Another example of the impact of early computer art can be found in Oskar Beckmann's studio computers. Beckmann began creating art using storage oscilloscopes but quickly became frustrated with the process and built a specialised computer for artists with his son. In the process, Beckmann theorised about what a computer for artistic design should accomplish and came up with a set of requirements for a "studio computer". These requirements included, "a computer for the artist's studio must be operated by the artist, without the 'detour' of programming" (Oberquelle, Beckmann 24). In short, the computer was designed to remove the technical background required to create computer art thus opening the field to non-programmers and non-mathematicians. (Oberquelle, Beckmann 20-30).

With the added abilities of these new technologies, computer art moved away from abstractions. This demonstrates that much of the abstract art created on the computer was done out of necessity as the limitations of the medium were too great to print forms that were representational of real objects. Moreover, the extremely primitive technology required the early algorithmic artists to philosophize about the strengths of their medium in a way similar to the modernists and abstract expressionists. Where many early algorithmic artists saw the unique forms produced by computers as essential, later artists like Beckmann found them to be annoying artifacts that limited their artistic expression. Modern computers have mostly followed Beckmann’s vision of assisting artists rather than imposing their own “personality” onto the artwork.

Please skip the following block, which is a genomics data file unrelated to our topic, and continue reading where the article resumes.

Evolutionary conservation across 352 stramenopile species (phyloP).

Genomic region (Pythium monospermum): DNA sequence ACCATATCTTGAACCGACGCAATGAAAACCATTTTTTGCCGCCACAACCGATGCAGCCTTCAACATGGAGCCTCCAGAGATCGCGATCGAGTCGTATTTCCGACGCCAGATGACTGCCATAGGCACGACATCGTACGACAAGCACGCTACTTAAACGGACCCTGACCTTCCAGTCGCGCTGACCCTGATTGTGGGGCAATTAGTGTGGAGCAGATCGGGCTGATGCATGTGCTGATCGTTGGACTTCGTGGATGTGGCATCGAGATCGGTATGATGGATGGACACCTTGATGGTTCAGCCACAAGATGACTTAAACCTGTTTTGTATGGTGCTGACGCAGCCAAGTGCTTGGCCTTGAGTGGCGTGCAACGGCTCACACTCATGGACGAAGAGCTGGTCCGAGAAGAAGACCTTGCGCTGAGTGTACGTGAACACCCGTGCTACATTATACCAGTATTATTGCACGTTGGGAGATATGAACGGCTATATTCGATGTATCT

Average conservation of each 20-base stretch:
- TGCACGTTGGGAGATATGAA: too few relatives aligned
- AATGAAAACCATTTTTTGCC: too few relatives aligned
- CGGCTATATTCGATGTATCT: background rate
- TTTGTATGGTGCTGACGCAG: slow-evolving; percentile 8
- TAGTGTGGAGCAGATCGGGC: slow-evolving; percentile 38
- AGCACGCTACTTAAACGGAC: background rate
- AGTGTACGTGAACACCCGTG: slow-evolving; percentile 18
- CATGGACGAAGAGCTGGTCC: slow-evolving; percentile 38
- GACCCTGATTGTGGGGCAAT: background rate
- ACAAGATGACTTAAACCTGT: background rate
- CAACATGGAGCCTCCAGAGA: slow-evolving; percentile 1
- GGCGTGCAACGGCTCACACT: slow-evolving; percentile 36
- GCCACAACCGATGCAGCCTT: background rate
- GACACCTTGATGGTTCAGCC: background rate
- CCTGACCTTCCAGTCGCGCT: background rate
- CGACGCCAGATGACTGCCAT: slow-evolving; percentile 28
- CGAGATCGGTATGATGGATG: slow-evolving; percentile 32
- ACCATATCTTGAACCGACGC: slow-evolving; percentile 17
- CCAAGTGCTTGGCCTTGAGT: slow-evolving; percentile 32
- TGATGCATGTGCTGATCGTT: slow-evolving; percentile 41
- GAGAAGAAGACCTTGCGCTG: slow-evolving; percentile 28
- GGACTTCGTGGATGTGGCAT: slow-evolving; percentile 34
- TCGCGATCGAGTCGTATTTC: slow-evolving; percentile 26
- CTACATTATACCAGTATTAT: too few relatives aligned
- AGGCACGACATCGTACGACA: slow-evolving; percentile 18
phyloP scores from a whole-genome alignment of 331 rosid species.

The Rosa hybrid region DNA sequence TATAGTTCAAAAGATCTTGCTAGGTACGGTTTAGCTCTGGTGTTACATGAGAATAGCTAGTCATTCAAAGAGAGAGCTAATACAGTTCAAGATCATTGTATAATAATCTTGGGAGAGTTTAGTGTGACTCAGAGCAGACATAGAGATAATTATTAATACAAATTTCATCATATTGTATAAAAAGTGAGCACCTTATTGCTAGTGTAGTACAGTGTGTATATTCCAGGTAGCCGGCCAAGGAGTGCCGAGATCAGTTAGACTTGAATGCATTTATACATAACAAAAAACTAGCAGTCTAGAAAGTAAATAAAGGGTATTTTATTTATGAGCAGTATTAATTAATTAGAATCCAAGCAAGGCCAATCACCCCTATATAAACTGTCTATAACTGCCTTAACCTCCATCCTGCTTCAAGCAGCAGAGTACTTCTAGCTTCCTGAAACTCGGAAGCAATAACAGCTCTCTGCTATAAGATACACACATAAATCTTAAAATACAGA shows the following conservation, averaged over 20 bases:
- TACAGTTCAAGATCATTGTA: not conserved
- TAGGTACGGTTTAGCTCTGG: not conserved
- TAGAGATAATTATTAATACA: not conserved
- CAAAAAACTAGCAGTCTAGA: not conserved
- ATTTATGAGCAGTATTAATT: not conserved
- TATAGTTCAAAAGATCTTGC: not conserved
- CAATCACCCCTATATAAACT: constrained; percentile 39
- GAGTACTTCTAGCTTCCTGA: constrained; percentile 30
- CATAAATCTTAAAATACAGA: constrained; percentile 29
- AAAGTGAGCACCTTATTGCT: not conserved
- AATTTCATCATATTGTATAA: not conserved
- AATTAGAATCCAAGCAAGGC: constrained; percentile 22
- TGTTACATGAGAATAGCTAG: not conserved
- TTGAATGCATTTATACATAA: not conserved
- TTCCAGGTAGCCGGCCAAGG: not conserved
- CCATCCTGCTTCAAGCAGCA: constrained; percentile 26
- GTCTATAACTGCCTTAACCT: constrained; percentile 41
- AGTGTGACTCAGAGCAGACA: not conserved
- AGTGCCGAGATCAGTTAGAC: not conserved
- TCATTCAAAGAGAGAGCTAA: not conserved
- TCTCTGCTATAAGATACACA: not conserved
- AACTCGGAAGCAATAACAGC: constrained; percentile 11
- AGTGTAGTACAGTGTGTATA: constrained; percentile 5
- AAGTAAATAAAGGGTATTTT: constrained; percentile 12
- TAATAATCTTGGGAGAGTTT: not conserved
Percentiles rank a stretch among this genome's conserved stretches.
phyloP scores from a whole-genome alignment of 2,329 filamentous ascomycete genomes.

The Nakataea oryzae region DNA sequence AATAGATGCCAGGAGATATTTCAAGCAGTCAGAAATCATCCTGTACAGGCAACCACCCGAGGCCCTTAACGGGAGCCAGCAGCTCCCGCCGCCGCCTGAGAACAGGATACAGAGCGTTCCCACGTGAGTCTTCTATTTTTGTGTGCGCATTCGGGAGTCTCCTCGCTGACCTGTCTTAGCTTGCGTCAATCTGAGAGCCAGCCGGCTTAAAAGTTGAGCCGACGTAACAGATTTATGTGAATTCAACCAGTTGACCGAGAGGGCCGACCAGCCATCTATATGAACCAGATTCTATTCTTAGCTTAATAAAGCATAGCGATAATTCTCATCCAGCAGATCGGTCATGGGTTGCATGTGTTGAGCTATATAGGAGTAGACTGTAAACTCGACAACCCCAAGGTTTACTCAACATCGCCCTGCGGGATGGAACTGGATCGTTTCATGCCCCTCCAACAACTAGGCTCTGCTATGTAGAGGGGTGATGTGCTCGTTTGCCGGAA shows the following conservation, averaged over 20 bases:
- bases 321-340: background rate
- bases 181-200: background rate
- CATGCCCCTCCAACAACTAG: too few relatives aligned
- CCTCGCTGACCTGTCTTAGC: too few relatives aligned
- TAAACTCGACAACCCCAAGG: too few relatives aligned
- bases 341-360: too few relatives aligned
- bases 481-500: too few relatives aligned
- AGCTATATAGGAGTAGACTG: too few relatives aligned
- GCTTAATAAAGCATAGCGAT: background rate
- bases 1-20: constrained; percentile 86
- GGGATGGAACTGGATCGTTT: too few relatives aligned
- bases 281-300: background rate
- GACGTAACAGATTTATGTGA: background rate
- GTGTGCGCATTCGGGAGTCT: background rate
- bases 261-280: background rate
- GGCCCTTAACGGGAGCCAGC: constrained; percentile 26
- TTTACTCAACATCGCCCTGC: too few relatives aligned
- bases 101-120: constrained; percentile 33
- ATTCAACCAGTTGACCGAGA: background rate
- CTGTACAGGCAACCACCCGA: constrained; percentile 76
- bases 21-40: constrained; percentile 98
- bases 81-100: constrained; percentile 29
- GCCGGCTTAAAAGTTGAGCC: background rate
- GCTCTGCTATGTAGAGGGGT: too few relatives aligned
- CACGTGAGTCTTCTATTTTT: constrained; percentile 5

Regardless, the plotter art of Verostko balancing control and uncontrol, as well as the kinetic, pulsating Oscillons of Laposky and many more contributions from this small art movement exist as the culmination of an unlikely pairing of abstract art and mathematics. These artists explored themes that paralleled those of the abstract expressionists. They achieved a universal visual representation of mathematics by imaging waveforms, and incorporating pseudorandom number generators into their artwork. This universal representation was leveraged to explore profound content such as the duality of control and uncontrol. Lastly, these works were unquestionably medium specific as the algorithmic artists philosophized about why some computer outputs can be called art, and how to achieve these aesthetic forms. Though this artwork has been mostly forgotten, it paved the way for modern computer graphics in a time before the existence of digital displays.